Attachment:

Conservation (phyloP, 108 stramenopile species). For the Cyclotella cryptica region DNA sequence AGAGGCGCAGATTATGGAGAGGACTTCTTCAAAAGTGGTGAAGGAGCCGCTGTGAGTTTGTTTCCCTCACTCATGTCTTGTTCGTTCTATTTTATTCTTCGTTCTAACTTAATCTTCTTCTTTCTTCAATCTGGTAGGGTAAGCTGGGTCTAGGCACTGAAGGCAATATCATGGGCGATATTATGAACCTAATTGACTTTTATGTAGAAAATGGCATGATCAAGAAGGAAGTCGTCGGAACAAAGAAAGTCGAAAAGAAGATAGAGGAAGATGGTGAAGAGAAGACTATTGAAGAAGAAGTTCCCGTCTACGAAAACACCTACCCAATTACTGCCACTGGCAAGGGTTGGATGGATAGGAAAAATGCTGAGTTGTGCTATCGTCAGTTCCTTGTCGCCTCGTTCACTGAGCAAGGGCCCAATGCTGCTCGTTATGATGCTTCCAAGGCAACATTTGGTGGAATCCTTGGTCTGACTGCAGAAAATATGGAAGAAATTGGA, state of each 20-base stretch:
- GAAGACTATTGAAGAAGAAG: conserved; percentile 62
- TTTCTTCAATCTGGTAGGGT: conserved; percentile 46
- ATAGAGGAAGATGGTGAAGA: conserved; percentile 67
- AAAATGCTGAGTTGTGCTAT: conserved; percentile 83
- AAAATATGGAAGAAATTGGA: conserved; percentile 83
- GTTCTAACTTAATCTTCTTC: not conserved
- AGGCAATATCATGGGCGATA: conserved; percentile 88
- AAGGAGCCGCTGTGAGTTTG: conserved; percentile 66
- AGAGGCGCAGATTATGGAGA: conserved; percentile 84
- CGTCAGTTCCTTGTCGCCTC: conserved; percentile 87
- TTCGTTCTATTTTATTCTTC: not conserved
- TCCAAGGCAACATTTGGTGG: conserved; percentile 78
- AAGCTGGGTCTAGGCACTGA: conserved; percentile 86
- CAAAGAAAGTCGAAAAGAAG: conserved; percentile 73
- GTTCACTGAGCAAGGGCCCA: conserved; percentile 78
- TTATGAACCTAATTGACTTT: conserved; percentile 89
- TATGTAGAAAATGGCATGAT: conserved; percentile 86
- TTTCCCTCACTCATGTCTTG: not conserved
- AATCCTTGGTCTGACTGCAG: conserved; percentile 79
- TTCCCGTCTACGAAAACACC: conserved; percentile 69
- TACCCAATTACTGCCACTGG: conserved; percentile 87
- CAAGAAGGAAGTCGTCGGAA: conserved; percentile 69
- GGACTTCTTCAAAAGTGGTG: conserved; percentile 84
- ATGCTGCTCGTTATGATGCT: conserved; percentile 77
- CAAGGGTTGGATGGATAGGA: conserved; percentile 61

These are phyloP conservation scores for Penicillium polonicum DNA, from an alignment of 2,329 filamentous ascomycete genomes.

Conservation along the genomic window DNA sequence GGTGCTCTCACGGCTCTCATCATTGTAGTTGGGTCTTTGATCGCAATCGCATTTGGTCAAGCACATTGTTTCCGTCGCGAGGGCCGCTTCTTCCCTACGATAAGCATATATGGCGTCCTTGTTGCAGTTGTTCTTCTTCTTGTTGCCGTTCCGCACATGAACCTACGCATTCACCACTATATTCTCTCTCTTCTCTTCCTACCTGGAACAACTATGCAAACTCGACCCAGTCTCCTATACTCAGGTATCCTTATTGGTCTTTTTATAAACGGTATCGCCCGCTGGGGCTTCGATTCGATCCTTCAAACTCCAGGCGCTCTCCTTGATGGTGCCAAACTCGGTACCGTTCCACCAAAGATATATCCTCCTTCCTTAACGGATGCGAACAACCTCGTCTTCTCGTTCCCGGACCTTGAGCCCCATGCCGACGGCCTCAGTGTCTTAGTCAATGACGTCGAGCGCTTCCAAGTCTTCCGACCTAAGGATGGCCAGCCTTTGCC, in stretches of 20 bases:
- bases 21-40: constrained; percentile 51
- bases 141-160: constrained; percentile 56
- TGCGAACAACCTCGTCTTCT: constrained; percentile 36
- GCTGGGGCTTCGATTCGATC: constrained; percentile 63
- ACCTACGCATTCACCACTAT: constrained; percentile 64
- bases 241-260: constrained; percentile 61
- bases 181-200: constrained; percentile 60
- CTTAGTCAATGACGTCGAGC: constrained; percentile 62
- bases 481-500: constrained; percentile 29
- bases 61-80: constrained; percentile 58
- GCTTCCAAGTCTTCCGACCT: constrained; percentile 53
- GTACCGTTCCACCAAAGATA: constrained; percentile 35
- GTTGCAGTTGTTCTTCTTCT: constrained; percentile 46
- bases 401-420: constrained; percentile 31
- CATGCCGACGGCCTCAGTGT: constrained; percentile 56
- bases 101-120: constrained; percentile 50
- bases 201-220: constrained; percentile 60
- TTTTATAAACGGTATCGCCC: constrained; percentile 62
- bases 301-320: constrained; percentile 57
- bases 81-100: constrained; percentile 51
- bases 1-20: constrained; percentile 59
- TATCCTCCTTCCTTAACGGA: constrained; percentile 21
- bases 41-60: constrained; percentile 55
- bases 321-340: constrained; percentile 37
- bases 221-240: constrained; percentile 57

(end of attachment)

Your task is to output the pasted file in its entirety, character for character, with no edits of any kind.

Conservation (phyloP, 108 stramenopile species). For the Cyclotella cryptica region DNA sequence AGAGGCGCAGATTATGGAGAGGACTTCTTCAAAAGTGGTGAAGGAGCCGCTGTGAGTTTGTTTCCCTCACTCATGTCTTGTTCGTTCTATTTTATTCTTCGTTCTAACTTAATCTTCTTCTTTCTTCAATCTGGTAGGGTAAGCTGGGTCTAGGCACTGAAGGCAATATCATGGGCGATATTATGAACCTAATTGACTTTTATGTAGAAAATGGCATGATCAAGAAGGAAGTCGTCGGAACAAAGAAAGTCGAAAAGAAGATAGAGGAAGATGGTGAAGAGAAGACTATTGAAGAAGAAGTTCCCGTCTACGAAAACACCTACCCAATTACTGCCACTGGCAAGGGTTGGATGGATAGGAAAAATGCTGAGTTGTGCTATCGTCAGTTCCTTGTCGCCTCGTTCACTGAGCAAGGGCCCAATGCTGCTCGTTATGATGCTTCCAAGGCAACATTTGGTGGAATCCTTGGTCTGACTGCAGAAAATATGGAAGAAATTGGA, state of each 20-base stretch:
- GAAGACTATTGAAGAAGAAG: conserved; percentile 62
- TTTCTTCAATCTGGTAGGGT: conserved; percentile 46
- ATAGAGGAAGATGGTGAAGA: conserved; percentile 67
- AAAATGCTGAGTTGTGCTAT: conserved; percentile 83
- AAAATATGGAAGAAATTGGA: conserved; percentile 83
- GTTCTAACTTAATCTTCTTC: not conserved
- AGGCAATATCATGGGCGATA: conserved; percentile 88
- AAGGAGCCGCTGTGAGTTTG: conserved; percentile 66
- AGAGGCGCAGATTATGGAGA: conserved; percentile 84
- CGTCAGTTCCTTGTCGCCTC: conserved; percentile 87
- TTCGTTCTATTTTATTCTTC: not conserved
- TCCAAGGCAACATTTGGTGG: conserved; percentile 78
- AAGCTGGGTCTAGGCACTGA: conserved; percentile 86
- CAAAGAAAGTCGAAAAGAAG: conserved; percentile 73
- GTTCACTGAGCAAGGGCCCA: conserved; percentile 78
- TTATGAACCTAATTGACTTT: conserved; percentile 89
- TATGTAGAAAATGGCATGAT: conserved; percentile 86
- TTTCCCTCACTCATGTCTTG: not conserved
- AATCCTTGGTCTGACTGCAG: conserved; percentile 79
- TTCCCGTCTACGAAAACACC: conserved; percentile 69
- TACCCAATTACTGCCACTGG: conserved; percentile 87
- CAAGAAGGAAGTCGTCGGAA: conserved; percentile 69
- GGACTTCTTCAAAAGTGGTG: conserved; percentile 84
- ATGCTGCTCGTTATGATGCT: conserved; percentile 77
- CAAGGGTTGGATGGATAGGA: conserved; percentile 61

These are phyloP conservation scores for Penicillium polonicum DNA, from an alignment of 2,329 filamentous ascomycete genomes.

Conservation along the genomic window DNA sequence GGTGCTCTCACGGCTCTCATCATTGTAGTTGGGTCTTTGATCGCAATCGCATTTGGTCAAGCACATTGTTTCCGTCGCGAGGGCCGCTTCTTCCCTACGATAAGCATATATGGCGTCCTTGTTGCAGTTGTTCTTCTTCTTGTTGCCGTTCCGCACATGAACCTACGCATTCACCACTATATTCTCTCTCTTCTCTTCCTACCTGGAACAACTATGCAAACTCGACCCAGTCTCCTATACTCAGGTATCCTTATTGGTCTTTTTATAAACGGTATCGCCCGCTGGGGCTTCGATTCGATCCTTCAAACTCCAGGCGCTCTCCTTGATGGTGCCAAACTCGGTACCGTTCCACCAAAGATATATCCTCCTTCCTTAACGGATGCGAACAACCTCGTCTTCTCGTTCCCGGACCTTGAGCCCCATGCCGACGGCCTCAGTGTCTTAGTCAATGACGTCGAGCGCTTCCAAGTCTTCCGACCTAAGGATGGCCAGCCTTTGCC, in stretches of 20 bases:
- bases 21-40: constrained; percentile 51
- bases 141-160: constrained; percentile 56
- TGCGAACAACCTCGTCTTCT: constrained; percentile 36
- GCTGGGGCTTCGATTCGATC: constrained; percentile 63
- ACCTACGCATTCACCACTAT: constrained; percentile 64
- bases 241-260: constrained; percentile 61
- bases 181-200: constrained; percentile 60
- CTTAGTCAATGACGTCGAGC: constrained; percentile 62
- bases 481-500: constrained; percentile 29
- bases 61-80: constrained; percentile 58
- GCTTCCAAGTCTTCCGACCT: constrained; percentile 53
- GTACCGTTCCACCAAAGATA: constrained; percentile 35
- GTTGCAGTTGTTCTTCTTCT: constrained; percentile 46
- bases 401-420: constrained; percentile 31
- CATGCCGACGGCCTCAGTGT: constrained; percentile 56
- bases 101-120: constrained; percentile 50
- bases 201-220: constrained; percentile 60
- TTTTATAAACGGTATCGCCC: constrained; percentile 62
- bases 301-320: constrained; percentile 57
- bases 81-100: constrained; percentile 51
- bases 1-20: constrained; percentile 59
- TATCCTCCTTCCTTAACGGA: constrained; percentile 21
- bases 41-60: constrained; percentile 55
- bases 321-340: constrained; percentile 37
- bases 221-240: constrained; percentile 57